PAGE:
South Scotland

'Ashamed' Galashiels robber Eric Haig avoids jail term

High Court in Edinburgh
Image caption Haig avoided a jail term when he appeared at the High Court in Edinburgh

A robber who told police he was "ashamed" of his part in an attack on a vulnerable man has avoided a jail term.

Victim Dale Murray, 44, was beaten up and held hostage while Patrick Wallace tried to plunder his bank account.

As Eric Haig sat beside Mr Murray in his Galashiels flat, he said: "This is not right. I'm really sorry about this. It's out of line and it's bad karma."

Wallace, 42, is serving a five-year sentence for the robbery but Haig, 49, was given a community payback order.

At the High Court in Edinburgh, Lord Bracadale told him: "I accept your role in this incident was markedly different from that of your co-accused, who also had a formidable record of previous convictions."

He ordered Haig, of Gala Park, Galashiels, to carry out 200 hours of unpaid work and to get help for his drink problem.

Solicitor advocate Andrew Houston, defending, said Haig had not met Wallace before the day in July last year when the attack took place.

He said his client had not known what was going to happen when they went to Mr Murray's address in Scott Street.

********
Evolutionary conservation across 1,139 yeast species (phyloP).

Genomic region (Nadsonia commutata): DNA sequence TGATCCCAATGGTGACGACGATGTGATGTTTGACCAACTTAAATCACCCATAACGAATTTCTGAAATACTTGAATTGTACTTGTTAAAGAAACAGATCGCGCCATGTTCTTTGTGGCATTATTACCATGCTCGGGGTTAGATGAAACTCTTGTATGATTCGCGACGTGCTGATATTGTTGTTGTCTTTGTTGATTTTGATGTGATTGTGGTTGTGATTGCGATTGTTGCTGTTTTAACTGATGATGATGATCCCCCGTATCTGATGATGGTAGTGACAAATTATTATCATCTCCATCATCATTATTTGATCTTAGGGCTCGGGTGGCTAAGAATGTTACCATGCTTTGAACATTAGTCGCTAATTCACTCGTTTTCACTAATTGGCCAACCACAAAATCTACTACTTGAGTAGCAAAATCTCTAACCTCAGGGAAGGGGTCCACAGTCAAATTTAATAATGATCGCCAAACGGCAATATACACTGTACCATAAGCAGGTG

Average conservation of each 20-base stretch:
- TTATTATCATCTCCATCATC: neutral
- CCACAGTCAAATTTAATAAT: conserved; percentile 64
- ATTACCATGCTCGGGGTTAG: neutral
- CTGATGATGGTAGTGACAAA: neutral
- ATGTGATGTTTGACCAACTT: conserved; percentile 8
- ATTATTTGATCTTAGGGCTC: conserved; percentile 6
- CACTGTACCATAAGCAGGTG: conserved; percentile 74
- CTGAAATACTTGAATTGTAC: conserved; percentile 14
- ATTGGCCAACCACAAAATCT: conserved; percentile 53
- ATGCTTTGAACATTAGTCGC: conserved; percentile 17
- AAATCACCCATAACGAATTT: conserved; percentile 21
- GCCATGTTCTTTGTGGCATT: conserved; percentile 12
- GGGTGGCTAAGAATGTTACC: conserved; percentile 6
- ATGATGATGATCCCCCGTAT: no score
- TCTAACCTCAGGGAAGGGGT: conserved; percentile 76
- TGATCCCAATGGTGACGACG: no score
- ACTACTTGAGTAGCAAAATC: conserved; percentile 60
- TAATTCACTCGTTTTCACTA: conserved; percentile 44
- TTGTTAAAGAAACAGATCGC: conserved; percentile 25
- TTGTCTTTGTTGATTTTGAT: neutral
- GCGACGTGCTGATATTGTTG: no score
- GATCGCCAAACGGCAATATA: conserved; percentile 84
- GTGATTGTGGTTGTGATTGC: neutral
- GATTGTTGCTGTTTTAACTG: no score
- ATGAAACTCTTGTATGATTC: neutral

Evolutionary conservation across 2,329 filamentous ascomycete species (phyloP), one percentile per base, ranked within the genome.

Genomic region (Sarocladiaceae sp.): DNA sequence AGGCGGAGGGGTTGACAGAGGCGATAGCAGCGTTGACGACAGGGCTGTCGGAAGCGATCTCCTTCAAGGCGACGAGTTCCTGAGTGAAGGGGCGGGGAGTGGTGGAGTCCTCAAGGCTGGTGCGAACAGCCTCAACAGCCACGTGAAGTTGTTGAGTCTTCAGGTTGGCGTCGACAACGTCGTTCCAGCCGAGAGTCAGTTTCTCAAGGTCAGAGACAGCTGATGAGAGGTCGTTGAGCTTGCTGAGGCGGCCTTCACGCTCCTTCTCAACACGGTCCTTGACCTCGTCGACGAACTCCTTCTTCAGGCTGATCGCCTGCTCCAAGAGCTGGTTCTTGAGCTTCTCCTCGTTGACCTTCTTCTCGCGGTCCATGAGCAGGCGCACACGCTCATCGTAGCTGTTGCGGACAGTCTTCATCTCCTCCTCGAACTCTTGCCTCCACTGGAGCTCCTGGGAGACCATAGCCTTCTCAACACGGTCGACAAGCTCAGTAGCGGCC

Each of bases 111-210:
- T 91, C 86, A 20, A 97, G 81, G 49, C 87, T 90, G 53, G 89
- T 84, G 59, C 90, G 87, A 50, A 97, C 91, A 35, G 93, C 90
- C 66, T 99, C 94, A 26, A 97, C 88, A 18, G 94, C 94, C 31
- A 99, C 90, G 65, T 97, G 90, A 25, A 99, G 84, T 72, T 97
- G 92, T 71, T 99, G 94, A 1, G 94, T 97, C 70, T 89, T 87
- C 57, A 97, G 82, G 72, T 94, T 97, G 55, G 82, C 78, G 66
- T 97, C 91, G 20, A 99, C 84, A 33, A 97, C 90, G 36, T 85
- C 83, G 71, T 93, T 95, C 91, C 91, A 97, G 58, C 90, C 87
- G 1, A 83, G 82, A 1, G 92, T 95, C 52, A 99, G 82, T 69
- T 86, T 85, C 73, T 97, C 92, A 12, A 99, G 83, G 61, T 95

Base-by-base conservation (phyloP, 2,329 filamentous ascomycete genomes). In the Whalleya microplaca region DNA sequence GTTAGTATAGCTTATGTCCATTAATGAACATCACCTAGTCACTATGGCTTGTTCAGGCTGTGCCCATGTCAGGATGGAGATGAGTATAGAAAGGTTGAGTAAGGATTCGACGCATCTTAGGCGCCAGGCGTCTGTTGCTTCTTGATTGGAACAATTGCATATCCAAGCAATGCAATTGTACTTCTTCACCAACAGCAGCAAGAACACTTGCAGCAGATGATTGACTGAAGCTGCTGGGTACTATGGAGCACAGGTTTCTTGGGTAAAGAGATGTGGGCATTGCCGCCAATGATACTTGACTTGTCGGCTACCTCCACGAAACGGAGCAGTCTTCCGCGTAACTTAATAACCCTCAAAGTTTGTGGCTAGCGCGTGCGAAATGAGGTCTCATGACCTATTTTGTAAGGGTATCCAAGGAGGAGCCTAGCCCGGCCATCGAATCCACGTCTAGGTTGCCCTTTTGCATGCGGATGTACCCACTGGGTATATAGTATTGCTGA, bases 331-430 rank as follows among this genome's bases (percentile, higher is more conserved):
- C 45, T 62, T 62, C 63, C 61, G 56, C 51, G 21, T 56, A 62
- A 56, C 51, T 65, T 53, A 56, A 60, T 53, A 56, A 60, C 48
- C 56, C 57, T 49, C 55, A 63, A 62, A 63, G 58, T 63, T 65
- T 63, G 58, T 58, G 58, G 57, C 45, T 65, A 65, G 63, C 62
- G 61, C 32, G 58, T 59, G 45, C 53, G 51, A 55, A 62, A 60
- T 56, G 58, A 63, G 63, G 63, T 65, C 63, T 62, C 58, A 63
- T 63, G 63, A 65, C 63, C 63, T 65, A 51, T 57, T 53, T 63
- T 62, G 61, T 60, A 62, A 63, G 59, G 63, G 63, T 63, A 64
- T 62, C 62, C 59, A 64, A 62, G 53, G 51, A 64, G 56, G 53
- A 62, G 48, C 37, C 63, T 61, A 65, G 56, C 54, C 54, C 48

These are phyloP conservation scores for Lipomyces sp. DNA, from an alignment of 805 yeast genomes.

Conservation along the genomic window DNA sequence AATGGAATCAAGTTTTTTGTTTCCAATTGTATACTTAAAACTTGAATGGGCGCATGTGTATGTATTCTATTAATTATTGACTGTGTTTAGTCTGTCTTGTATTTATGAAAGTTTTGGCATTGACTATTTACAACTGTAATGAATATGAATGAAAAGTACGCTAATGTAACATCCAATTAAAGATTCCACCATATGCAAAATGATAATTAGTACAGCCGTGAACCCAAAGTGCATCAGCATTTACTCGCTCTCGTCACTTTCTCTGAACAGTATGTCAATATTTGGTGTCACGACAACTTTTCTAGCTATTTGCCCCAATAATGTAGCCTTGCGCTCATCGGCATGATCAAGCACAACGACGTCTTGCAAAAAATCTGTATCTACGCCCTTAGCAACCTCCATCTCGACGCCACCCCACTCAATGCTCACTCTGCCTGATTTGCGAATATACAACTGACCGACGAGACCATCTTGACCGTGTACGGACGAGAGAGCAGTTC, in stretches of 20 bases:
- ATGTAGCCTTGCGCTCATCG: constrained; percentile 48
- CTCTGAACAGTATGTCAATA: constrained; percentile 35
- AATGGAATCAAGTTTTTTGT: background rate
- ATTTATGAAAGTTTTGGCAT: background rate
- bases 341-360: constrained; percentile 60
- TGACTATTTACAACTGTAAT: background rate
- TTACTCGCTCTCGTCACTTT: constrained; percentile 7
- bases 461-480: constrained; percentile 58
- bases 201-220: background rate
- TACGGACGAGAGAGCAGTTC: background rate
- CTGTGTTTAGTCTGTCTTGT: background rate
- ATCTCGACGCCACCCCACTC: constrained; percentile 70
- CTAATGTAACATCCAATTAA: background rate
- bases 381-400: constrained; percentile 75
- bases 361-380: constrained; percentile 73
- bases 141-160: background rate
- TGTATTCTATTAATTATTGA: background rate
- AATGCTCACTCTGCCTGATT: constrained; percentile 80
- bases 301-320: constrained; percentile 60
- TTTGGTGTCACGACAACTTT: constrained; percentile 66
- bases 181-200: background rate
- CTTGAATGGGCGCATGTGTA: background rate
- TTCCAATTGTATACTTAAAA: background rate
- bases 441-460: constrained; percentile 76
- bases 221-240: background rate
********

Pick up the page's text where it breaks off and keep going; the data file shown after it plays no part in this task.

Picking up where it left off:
After his arrest he told police: "I am thoroughly sorry about the whole thing. I am ashamed of myself."

Image caption The court heard how Wallace elbowed Mr Murray in the face and demanded his cash card PIN number

In court, Haig admitted detaining Mr Murray against his will, assaulting him to his injury and robbing him of a wallet, bank card and £100.

Mr Houston said Haig had not personally attacked Mr Murray but had gone along with what happened.

The court heard how Mr Murray had been supported by his mother until she died in 2004.

He answered a knock on his door last July to find Wallace - who he knew - and Haig standing there.

Wallace then punched Mr Murray, demanding money.

As Mr Murray sat on a couch, Wallace sat beside him and elbowed him in the face, causing his nose to bleed.

"I want your bank card," he said and then demanded Mr Murray's PIN number.

Wallace went to a nearby cash machine and returned claiming he had been given the wrong pin.

A second attempt to use the cash machine showed there was less than £100 in Mr Murray's account.

The two men threatened to stay in Mr Murray's flat until after midnight, when they believed a deposit would top up the account, and began to drink his beer.

Mr Murray then arranged to pick up £100 from a friend to get rid of his attackers.

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